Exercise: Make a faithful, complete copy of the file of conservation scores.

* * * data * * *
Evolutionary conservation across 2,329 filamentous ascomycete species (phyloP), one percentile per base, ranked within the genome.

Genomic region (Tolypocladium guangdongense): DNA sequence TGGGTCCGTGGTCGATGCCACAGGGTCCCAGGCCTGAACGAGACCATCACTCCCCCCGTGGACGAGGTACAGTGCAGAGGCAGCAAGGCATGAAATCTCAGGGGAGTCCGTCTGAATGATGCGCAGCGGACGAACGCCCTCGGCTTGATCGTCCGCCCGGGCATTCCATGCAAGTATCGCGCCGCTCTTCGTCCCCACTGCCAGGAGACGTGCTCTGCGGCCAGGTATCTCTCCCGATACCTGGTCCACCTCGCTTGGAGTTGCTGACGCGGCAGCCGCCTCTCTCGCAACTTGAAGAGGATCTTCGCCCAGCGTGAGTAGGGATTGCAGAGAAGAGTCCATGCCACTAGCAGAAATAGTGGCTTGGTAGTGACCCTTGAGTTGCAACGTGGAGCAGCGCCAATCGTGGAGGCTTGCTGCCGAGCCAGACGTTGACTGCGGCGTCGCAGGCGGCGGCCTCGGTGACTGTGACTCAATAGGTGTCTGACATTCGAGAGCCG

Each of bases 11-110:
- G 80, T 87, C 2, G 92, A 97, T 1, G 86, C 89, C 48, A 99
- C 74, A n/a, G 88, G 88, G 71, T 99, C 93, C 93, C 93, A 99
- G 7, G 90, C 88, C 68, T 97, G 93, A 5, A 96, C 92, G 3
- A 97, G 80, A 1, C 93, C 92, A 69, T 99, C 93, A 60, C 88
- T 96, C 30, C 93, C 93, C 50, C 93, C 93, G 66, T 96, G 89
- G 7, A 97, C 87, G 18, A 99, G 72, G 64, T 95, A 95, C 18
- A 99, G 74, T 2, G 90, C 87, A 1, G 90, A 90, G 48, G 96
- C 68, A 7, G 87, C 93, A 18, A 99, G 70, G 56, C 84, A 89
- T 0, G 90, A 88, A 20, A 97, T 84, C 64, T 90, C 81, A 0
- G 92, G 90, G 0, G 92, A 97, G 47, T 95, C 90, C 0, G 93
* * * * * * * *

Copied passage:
Evolutionary conservation across 2,329 filamentous ascomycete species (phyloP), one percentile per base, ranked within the genome.

Genomic region (Tolypocladium guangdongense): DNA sequence TGGGTCCGTGGTCGATGCCACAGGGTCCCAGGCCTGAACGAGACCATCACTCCCCCCGTGGACGAGGTACAGTGCAGAGGCAGCAAGGCATGAAATCTCAGGGGAGTCCGTCTGAATGATGCGCAGCGGACGAACGCCCTCGGCTTGATCGTCCGCCCGGGCATTCCATGCAAGTATCGCGCCGCTCTTCGTCCCCACTGCCAGGAGACGTGCTCTGCGGCCAGGTATCTCTCCCGATACCTGGTCCACCTCGCTTGGAGTTGCTGACGCGGCAGCCGCCTCTCTCGCAACTTGAAGAGGATCTTCGCCCAGCGTGAGTAGGGATTGCAGAGAAGAGTCCATGCCACTAGCAGAAATAGTGGCTTGGTAGTGACCCTTGAGTTGCAACGTGGAGCAGCGCCAATCGTGGAGGCTTGCTGCCGAGCCAGACGTTGACTGCGGCGTCGCAGGCGGCGGCCTCGGTGACTGTGACTCAATAGGTGTCTGACATTCGAGAGCCG

Each of bases 11-110:
- G 80, T 87, C 2, G 92, A 97, T 1, G 86, C 89, C 48, A 99
- C 74, A n/a, G 88, G 88, G 71, T 99, C 93, C 93, C 93, A 99
- G 7, G 90, C 88, C 68, T 97, G 93, A 5, A 96, C 92, G 3
- A 97, G 80, A 1, C 93, C 92, A 69, T 99, C 93, A 60, C 88
- T 96, C 30, C 93, C 93, C 50, C 93, C 93, G 66, T 96, G 89
- G 7, A 97, C 87, G 18, A 99, G 72, G 64, T 95, A 95, C 18
- A 99, G 74, T 2, G 90, C 87, A 1, G 90, A 90, G 48, G 96
- C 68, A 7, G 87, C 93, A 18, A 99, G 70, G 56, C 84, A 89
- T 0, G 90, A 88, A 20, A 97, T 84, C 64, T 90, C 81, A 0
- G 92, G 90, G 0, G 92, A 97, G 47, T 95, C 90, C 0, G 93